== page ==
The LatinX child is expected to possess the brainpower to figure out U.S. immigration law and to competently serve as its own legal counsel. This child acts out a legally sanctioned bizarre irrationalism. The LatinX child stages the juridical mode of recognition by which it is identified: its abject problems. But there is no sense of American ethics and obligation to the Central American child who appears to arrive ex nihilo. Three additional judges publicly challenged Weil: “A typical three-year-old cannot tie her shoes, count to 100, peel a banana, or be trusted not to swallow marbles” (Markon 2016). Luiselli mentions the cognitive stumbling blocks presented by the form’s last ten questions. They “are the most difficult because they refer directly to the gangs. Smaller children look back at you with a mixture of bewilderment and amusement if you say ‘bands of organized criminals,’ maybe because they associate the word ‘bands’ with musical groups” (2017, 73). The LatinX child, “targeted on the basis of racialized national identities,” is framed to articulate its own grounds of expulsion (Terrio 2015, 15). Ngai’s words ring true: if “the illegal immigrant cannot be constituted without deportation—the possibility or threat of deportation, if not the fact”—neither can the LatinX child (2004, 58). Illegality, detention, and deportation are its iconic status.
One is not a detached observer. Luiselli speaks of two Guatemalan sisters, five and seven years old, whose mother saved enough money to bring them up north through a coyote or, as one of the girls says, “a man” (2017, 56). They prepared for their journey in this way:
The day before they left, their grandmother sewed a ten-digit number on the collars of the dress each girl would wear through the entire trip. It was a ten-digit number the girls had not been able to memorize, as hard as she tried to get them to, so she had decided to embroider it on their dresses and repeat over, and over, a single instruction: they should never take this dress off, not even to sleep, and as soon as they reached America, as soon as they met the first American policeman, they were to show the inside of the dress’s collar to him. He would then dial the number and let them speak to their mother. The rest would follow. (57)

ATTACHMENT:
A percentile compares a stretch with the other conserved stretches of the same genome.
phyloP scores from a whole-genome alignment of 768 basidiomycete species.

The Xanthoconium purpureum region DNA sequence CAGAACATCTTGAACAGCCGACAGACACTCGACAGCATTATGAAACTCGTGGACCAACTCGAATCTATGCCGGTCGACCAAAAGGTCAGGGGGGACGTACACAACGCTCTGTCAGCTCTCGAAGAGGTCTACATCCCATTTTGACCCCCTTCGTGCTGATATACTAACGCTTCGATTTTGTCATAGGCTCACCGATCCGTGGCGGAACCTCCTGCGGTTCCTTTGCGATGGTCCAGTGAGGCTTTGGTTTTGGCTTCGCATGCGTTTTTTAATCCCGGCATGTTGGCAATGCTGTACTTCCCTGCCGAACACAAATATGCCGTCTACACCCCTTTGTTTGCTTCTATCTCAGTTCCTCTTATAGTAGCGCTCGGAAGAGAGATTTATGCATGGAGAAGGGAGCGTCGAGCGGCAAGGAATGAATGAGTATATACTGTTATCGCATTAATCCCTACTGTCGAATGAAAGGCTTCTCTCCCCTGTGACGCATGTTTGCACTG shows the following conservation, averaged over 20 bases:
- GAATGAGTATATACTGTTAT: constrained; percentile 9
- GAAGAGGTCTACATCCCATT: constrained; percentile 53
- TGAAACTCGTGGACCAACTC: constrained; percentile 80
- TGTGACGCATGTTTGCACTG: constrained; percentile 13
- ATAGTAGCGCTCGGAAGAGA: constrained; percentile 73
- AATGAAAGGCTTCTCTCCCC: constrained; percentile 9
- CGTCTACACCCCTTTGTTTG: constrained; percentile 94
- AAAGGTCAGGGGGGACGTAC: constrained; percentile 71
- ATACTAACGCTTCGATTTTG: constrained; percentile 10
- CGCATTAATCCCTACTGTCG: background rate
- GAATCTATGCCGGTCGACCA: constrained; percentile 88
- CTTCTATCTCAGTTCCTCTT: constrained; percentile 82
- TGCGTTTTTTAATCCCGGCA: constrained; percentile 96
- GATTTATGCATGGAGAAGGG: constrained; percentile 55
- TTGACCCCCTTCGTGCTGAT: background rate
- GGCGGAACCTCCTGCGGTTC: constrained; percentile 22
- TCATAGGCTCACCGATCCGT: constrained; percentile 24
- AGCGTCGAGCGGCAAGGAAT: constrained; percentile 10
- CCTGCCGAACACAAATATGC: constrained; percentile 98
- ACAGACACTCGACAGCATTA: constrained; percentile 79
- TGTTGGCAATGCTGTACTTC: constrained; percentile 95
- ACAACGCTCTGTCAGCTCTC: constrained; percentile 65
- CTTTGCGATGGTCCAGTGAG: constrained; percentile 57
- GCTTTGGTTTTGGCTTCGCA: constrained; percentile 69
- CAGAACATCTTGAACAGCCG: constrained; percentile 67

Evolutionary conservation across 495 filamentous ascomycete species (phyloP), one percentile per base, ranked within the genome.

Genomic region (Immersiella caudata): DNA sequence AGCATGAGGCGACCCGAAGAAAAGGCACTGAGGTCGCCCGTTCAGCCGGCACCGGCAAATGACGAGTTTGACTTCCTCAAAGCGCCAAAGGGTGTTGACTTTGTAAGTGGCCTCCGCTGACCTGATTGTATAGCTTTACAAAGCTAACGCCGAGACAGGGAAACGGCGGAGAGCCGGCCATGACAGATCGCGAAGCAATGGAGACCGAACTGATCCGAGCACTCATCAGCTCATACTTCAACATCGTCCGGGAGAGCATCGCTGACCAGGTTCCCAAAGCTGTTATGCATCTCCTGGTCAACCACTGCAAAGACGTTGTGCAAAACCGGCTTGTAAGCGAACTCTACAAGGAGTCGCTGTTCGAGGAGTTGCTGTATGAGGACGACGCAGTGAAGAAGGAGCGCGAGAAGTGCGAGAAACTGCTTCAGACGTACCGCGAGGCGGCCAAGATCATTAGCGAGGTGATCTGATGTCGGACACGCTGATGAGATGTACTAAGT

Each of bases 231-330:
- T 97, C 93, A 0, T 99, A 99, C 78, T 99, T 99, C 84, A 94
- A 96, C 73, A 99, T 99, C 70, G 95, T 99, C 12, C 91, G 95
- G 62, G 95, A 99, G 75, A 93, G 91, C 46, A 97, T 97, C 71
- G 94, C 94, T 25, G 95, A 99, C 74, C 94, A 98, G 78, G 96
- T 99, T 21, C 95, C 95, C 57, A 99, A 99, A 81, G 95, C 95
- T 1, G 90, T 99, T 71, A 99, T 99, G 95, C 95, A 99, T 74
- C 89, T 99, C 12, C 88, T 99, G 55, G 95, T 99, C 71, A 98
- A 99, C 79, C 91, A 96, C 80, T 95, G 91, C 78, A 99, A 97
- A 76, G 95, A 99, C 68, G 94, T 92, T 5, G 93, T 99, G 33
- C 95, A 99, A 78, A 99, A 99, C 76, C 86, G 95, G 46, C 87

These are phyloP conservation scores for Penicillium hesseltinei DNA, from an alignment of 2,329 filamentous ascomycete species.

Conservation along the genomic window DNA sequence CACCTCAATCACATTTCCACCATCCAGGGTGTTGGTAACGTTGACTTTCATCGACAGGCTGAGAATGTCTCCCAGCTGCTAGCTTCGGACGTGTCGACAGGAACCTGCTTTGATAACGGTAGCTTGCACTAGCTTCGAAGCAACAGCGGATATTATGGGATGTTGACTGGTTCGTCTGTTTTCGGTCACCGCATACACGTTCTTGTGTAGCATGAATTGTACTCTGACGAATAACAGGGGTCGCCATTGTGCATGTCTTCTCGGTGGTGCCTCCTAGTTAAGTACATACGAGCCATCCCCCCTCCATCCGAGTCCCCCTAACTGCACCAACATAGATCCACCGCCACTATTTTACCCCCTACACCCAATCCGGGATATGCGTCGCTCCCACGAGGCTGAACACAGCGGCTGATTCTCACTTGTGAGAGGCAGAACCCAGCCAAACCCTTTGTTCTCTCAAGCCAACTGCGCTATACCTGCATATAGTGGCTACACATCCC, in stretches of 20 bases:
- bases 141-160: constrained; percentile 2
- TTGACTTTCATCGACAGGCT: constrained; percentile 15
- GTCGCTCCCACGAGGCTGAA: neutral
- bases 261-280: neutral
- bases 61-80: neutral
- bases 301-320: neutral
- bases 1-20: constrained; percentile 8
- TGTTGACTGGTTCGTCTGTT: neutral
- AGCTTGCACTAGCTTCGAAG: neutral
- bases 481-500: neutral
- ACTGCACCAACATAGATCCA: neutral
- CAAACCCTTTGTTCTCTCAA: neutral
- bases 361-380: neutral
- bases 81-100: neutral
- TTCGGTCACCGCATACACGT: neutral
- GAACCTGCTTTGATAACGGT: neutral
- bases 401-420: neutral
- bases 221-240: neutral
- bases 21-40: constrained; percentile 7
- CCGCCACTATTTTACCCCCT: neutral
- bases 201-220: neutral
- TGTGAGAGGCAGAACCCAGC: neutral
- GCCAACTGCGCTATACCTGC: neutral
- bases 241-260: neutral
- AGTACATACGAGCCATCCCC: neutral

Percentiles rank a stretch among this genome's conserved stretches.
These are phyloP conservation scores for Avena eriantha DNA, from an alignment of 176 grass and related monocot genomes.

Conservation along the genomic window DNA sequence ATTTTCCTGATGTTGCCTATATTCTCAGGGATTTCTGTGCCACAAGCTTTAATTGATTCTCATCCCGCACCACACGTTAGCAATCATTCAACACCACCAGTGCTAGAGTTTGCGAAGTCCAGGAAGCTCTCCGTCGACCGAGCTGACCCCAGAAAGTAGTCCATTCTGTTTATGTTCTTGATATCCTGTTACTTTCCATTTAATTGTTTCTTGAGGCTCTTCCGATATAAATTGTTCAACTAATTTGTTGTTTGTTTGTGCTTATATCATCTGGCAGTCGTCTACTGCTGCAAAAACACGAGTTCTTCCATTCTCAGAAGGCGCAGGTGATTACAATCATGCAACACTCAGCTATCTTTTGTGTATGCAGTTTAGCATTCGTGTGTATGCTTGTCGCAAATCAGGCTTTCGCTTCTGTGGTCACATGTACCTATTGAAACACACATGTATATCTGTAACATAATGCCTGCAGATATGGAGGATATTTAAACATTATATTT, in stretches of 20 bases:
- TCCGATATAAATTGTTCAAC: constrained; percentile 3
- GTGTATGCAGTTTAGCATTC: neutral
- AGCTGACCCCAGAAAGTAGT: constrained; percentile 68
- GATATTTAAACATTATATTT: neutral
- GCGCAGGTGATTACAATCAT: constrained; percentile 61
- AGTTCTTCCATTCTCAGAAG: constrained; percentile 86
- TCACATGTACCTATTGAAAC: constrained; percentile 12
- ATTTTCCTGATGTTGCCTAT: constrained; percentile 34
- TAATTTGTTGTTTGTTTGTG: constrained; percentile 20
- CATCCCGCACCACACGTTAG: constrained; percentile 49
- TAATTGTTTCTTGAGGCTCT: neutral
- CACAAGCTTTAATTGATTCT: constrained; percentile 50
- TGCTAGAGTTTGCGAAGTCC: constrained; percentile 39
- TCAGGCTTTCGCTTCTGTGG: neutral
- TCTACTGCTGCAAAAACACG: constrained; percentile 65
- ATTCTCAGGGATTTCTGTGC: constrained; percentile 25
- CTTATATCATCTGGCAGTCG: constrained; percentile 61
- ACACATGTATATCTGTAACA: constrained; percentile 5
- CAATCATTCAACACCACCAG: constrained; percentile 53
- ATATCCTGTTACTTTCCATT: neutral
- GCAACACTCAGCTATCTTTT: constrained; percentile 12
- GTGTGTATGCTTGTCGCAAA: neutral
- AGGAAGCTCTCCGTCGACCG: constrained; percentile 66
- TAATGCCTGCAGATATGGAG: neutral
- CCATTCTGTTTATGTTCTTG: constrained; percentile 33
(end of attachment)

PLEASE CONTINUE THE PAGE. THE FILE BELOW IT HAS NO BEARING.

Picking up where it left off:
Luiselli calls attention to the “ten-digit number.” This incomprehensible phone number—as unknowable as XXX-XXX-XXXX—cannot be repeated memoriter. It cannot come any further than Luiselli’s qualifier: the ten-digit number. At times U.S. businesses make phone numbers catchier by using letters or phrases in place of digits. But this ingenious grandmother clears this obstacle by fashioning her own system of communication. By the same token, there is no punctual sense of clock and calendar time—no one knows the length of this arduous and risky journey, just the descriptor “through the entire trip.” The girls are “timed” by the number of borders they continue to cross in their coded, unchangeable dresses, a sort of borderlands uniform in this Mesoamerican space of “standard stranded time,” as it were. They are “timed,” as well, by their bodies—children’s bodies keeping up with adult paces, a coyote’s speed, moving forward—which assume, one can only speculate, a physical and psychological toll. Their grandmother tells their story of crossing boundaries through her needlework—stitching a U.S. recognizable, registered, and working number, a “good” number, on a collar to be shown, like official documentation, to American government agents on arrival. But this dress is a different activation of caller ID, let’s say, for one cannot predict who will access and dial the ten digits: a U.S. police officer or a member of a gang or an organized crime group. The dress and its discreet phone number presage life and death, good and bad news, farness and nearness, childhood home and detention center, crossing with fear and living with fear.
“The children that arrived here, one must remember, are also the children that made it. The children that made it through Mexico, which is really like hell for Central American migrants,” Luiselli told Democracy Now! (Goodman 2017). Central American vulnerability along the hazardous Mesoamerican route has been widely explored in academic studies, journalistic feature and news writings, films, and documentaries (see Sandoval-García 2017; Basok 2015; Mártinez 2013; “Travelers in Hiding” 2012; Sin Nombre 2009; Which Way Home 2009; Nazario 2007). Anyone who crosses over has more than made it. Their perseverance across borders is “life beyond life”: “Survival is not simply that which remains but the most intense life possible” (Derrida 2007, 52).